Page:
Saluting a slugger from the Northeast

Cres­centville nat­ive Del En­nis passed away 15 years ago. But his leg­acy lives on for Phil­lies fans who fol­lowed the team in the 1950s.

The Old­timers Bats and Balls As­so­ci­ation last week honored three in­di­vidu­als, in­clud­ing former Ma­jor League Base­ball great and Cres­centville nat­ive Del En­nis.

En­nis, who died in 1996 at age 70 from com­plic­a­tions of dia­betes, was posthum­ously giv­en the Wil­li­am “Pickles” Kennedy Me­mori­al Award dur­ing an Aug. 10 lunch­eon at Randi’s Res­taur­ant & Bar, at 1619 Grant Ave., in Bustleton.

Liz En­nis, his wid­ow, ac­cep­ted the award. Former Phil­lies out­field­er Doug Clem­ens, long­time Phil­lies pub­lic re­la­tions dir­ect­or Larry Shenk and former Phil­adelphia Ath­let­ics and Phil­lies pitch­er Bobby Shantz joined her.

Shantz, a left-hander who also pitched for six oth­er teams in a ca­reer that stretched from 1949-64, is best known for win­ning 24 games and earn­ing the Amer­ic­an League Most Valu­able Play­er award in 1952 for the Ath­let­ics. He also won eight Gold Glove awards, was se­lec­ted for three all-star games and was a mem­ber of the 1958 New York Yan­kees team that cap­tured the World Series.

Sim­il­arly, En­nis — who grew up at 566 E. God­frey Ave. — was an out­stand­ing play­er in his era. He played for the Phil­lies from 1946-56, the St. Louis Car­din­als in 1957-58 and the Cin­cin­nati Reds and Chica­go White Sox in 1959. He was named to three all-star teams.

An out­field­er, he held the Phil­lies’ re­cord for home runs with 259 un­til 1980, when Mike Schmidt passed him. He is now third on the list, hav­ing been passed by Ry­an Howard in May.

Be­fore join­ing the Phil­lies, he served in the U.S. Navy from 1943-46. The Sport­ing News named him Rook­ie of the Year in ’46, when he hit .313 with 17 home runs and 73 runs bat­ted in.

His best sea­son was in 1950, when the Phil­lies’ “Whiz Kids” won the Na­tion­al League pen­nant. He hit .311 with 31 homers and 126 RBIs.

One mem­or­able game came against Bo­ston in 1952, when Robin Roberts worked 17 in­nings and threw more than 300 pitches. En­nis won the game with a home run in the bot­tom of the 17th.

For his ca­reer, he had 288 home runs, 2,063 hits and 1,284 RBIs. He knocked in more than 100 runs sev­en times.

Yet, the Phil­lies nev­er re­tired his No. 14. Liz En­nis, a Straw­berry Man­sion nat­ive who met her hus­band at the old Liberty Bell Park racetrack, wore a No. 14 pin at last week’s lunch­eon.

Jim Bun­ning and Pete Rose later wore that num­ber, which was re­tired after Bun­ning was elec­ted to the Na­tion­al Base­ball Hall of Fame.

Fol­low­ing his re­tire­ment, En­nis op­er­ated Del En­nis Lanes, a bowl­ing al­ley in Hunt­ing­don Val­ley.

Shenk de­scribed En­nis as his hero and re­called telling the late Phil­lies play­er and broad­caster Rich­ie Ash­burn that he was im­pressed with the bash­er’s RBI totals.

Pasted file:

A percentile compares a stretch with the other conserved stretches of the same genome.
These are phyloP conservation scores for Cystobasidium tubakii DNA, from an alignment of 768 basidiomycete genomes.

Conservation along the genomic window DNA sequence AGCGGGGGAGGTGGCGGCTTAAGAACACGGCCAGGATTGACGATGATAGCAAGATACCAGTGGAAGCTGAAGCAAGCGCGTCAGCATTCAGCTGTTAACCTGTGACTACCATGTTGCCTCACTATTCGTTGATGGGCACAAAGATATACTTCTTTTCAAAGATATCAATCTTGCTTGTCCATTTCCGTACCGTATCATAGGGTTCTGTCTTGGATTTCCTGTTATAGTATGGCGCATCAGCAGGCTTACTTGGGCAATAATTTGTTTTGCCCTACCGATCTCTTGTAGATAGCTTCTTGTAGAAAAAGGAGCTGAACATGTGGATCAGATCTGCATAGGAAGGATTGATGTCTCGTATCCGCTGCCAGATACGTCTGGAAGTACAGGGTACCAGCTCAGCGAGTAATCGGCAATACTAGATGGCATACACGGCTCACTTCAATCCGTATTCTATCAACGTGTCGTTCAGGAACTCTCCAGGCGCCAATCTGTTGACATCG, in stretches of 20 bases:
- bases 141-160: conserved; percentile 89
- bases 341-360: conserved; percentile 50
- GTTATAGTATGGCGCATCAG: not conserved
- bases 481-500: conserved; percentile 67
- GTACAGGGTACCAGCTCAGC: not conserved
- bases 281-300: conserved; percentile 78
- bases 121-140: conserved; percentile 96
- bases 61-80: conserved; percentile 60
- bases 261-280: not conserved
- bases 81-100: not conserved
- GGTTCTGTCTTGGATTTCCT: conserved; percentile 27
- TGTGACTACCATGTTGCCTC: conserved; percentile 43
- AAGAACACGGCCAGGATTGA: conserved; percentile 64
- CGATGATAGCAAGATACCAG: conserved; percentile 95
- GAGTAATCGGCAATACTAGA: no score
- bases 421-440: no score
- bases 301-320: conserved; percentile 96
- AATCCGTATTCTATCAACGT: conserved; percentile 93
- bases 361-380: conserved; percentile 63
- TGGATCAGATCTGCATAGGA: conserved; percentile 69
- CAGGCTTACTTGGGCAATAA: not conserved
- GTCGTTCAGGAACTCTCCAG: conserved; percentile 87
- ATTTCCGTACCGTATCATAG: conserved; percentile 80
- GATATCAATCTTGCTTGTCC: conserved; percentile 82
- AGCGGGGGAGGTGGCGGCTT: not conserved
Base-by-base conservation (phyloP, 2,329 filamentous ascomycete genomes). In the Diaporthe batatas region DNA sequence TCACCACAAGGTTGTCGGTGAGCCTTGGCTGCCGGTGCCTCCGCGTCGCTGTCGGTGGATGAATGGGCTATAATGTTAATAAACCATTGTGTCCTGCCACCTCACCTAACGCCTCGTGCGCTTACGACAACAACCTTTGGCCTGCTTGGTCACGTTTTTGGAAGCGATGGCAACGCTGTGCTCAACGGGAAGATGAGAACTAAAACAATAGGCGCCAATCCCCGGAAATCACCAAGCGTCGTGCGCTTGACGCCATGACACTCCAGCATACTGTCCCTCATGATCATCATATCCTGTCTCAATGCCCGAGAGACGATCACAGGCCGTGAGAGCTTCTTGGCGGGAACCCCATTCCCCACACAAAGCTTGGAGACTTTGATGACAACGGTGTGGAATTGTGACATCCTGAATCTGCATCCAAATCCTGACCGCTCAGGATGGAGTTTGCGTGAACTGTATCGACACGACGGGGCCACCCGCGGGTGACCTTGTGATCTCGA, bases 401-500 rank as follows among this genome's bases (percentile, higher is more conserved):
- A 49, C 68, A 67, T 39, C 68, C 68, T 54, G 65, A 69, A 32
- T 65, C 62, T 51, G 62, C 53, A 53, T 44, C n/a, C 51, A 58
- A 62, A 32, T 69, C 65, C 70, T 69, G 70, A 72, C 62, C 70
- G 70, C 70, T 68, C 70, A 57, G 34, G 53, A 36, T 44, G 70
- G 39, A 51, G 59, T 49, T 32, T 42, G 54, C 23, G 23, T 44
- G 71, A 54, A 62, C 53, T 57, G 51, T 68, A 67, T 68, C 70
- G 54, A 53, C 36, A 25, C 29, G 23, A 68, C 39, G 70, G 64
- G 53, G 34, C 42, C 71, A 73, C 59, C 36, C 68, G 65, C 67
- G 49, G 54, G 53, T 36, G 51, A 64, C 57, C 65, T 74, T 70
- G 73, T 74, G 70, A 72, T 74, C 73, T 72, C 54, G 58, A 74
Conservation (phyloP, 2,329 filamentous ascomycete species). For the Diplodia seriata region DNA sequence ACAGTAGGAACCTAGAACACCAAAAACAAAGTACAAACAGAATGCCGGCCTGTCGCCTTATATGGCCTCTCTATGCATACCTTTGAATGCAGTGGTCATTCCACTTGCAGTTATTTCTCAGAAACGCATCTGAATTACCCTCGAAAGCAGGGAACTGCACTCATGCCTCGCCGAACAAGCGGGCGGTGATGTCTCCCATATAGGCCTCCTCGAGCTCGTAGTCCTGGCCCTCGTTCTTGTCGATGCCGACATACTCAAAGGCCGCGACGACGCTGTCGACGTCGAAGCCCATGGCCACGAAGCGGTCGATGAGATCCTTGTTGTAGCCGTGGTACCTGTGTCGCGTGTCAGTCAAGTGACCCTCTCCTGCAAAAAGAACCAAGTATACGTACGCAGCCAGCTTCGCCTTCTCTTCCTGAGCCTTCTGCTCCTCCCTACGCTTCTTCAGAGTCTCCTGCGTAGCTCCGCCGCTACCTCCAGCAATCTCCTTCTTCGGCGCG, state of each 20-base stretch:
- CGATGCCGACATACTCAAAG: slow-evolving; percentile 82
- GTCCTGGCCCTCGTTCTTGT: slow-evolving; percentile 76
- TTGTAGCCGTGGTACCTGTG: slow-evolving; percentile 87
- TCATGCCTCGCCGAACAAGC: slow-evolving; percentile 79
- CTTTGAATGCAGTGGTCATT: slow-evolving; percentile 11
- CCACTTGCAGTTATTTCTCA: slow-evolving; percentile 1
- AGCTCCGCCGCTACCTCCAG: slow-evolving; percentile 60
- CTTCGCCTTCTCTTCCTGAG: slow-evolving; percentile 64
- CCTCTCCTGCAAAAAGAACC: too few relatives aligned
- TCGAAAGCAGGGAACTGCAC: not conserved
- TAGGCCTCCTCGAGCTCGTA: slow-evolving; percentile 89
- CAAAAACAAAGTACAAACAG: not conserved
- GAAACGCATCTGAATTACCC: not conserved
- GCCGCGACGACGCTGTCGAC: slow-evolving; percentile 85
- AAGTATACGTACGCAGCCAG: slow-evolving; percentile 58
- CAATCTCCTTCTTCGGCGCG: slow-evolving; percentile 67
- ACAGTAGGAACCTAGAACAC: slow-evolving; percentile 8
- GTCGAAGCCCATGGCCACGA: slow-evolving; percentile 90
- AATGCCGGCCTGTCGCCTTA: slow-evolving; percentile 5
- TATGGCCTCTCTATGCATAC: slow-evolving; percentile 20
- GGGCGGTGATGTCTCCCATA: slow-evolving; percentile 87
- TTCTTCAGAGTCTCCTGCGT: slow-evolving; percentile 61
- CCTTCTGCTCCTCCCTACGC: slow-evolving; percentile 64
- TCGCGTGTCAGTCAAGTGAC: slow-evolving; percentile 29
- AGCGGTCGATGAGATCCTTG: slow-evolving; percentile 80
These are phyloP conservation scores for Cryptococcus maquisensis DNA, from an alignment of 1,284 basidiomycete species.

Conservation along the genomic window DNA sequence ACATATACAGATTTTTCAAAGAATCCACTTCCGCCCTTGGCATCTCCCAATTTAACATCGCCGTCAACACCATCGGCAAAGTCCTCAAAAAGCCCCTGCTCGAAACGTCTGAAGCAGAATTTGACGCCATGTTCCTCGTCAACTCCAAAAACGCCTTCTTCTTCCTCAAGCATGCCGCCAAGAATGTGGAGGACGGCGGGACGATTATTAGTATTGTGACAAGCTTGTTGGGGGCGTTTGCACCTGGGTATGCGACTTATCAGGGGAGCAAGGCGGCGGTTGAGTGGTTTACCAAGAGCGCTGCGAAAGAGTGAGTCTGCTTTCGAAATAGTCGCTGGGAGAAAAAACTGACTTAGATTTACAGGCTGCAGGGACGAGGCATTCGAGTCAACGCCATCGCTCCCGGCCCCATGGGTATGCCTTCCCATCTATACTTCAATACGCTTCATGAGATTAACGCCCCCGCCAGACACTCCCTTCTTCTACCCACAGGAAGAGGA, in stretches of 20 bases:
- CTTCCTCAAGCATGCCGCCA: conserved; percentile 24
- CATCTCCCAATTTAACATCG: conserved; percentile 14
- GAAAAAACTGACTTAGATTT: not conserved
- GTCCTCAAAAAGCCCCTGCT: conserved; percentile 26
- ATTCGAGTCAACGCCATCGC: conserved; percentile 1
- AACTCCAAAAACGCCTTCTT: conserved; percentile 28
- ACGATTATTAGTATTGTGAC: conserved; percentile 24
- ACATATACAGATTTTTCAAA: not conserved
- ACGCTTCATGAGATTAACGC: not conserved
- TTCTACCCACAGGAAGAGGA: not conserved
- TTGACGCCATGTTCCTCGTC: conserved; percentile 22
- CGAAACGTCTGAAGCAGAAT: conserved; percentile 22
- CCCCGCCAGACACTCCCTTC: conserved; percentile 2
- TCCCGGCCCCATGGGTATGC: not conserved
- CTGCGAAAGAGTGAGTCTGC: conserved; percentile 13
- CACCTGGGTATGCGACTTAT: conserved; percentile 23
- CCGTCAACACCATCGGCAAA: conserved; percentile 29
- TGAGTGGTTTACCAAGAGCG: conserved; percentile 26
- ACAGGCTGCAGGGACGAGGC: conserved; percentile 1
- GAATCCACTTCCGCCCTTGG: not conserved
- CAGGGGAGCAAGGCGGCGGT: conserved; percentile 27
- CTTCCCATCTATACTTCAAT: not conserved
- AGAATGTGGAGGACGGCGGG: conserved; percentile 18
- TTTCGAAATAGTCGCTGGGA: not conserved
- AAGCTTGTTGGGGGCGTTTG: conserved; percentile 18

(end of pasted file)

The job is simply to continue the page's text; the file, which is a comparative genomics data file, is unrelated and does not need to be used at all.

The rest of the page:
“Who do you think was on base all those times?” Ash­burn jok­ingly replied.

Shenk also ad­dressed the per­sist­ent boo­ing that En­nis en­dured in his ho­met­own. Some say fans turned on En­nis be­cause he struck out too many times, but his sea­son highs in that cat­egory were just 65 in 1946 and ’52.

Howard, the Phil­lies slug­ger, does that in half a sea­son, Shenk said.

“Some­times,” he joked, “it seems like a week.”

After be­ing traded to the St. Louis Car­din­als fol­low­ing the 1956 sea­son, En­nis re­ceived a stand­ing ova­tion from Phil­lies fans on his first re­turn home.

Shenk is semi-re­tired but still works for the Phil­lies.

“I’m in charge of the pitch­ing staff,” he joked.

Ac­tu­ally, he is vice pres­id­ent for alumni re­la­tions.

All of the people in at­tend­ance signed a com­mem­or­ative poster that was presen­ted to Liz En­nis at the end of the lunch­eon.

Oth­ers who re­ceived the Wil­li­am “Pickles” Kennedy Me­mori­al Award were Larry Shane and Tom Wood.

Shane played col­lege base­ball and foot­ball at West Chester from 1954-56.

Later, he was head foot­ball coach at West Phil­adelphia High School from 1967-72 and head base­ball coach at Vil­lan­ova Uni­versity from 1972-85.

In 1985 and ’89, he coached the United States to gold medals in men’s soft­ball at the Mac­cabi Games. The team won a sil­ver medal in 1993. He re­tired from Vil­lan­ova in 1998 as as­sist­ant ath­let­ic dir­ect­or, but un­re­tired and now is an as­sist­ant base­ball coach at Haver­ford School.

Wood, a North­east High School gradu­ate, played minor league base­ball in the St. Louis Car­din­als or­gan­iz­a­tion from 1957-59 and was a star in the Pen-Del League through the 1960s.

Kennedy was a former star bas­ket­ball play­er at Ab­ra­ham Lin­coln High School and Temple Uni­versity, where he helped the Owls reach the Fi­nal Four. He went on to play for the Phil­adelphia War­ri­ors for one sea­son in the NBA, then spent sev­er­al years play­ing minor league base­ball in the Pitt­s­burgh Pir­ates or­gan­iz­a­tion.

The Old­timers meet four times a year, at noon on the second Wed­nes­day of the month, for lunch at Randi’s. The group in­cludes ex-pro­fes­sion­al ath­letes, such as former Phil­adelphia Stars and Eagles punter Sean Landeta.••

The fi­nal meet­ing of the year will be on Nov. 9. The 2012 meet­ings are sched­uled for Feb. 8, May 9, Aug. 8 and Nov. 14. For more in­form­a­tion, call Chuck Newns (215-612-0476), Ron Fritz (215-491-9380), Jack Purdy (215-968-0404) or Ron March (856-589-5223).

Re­port­er Tom War­ing can be reached at 215-354-3034 or twar­

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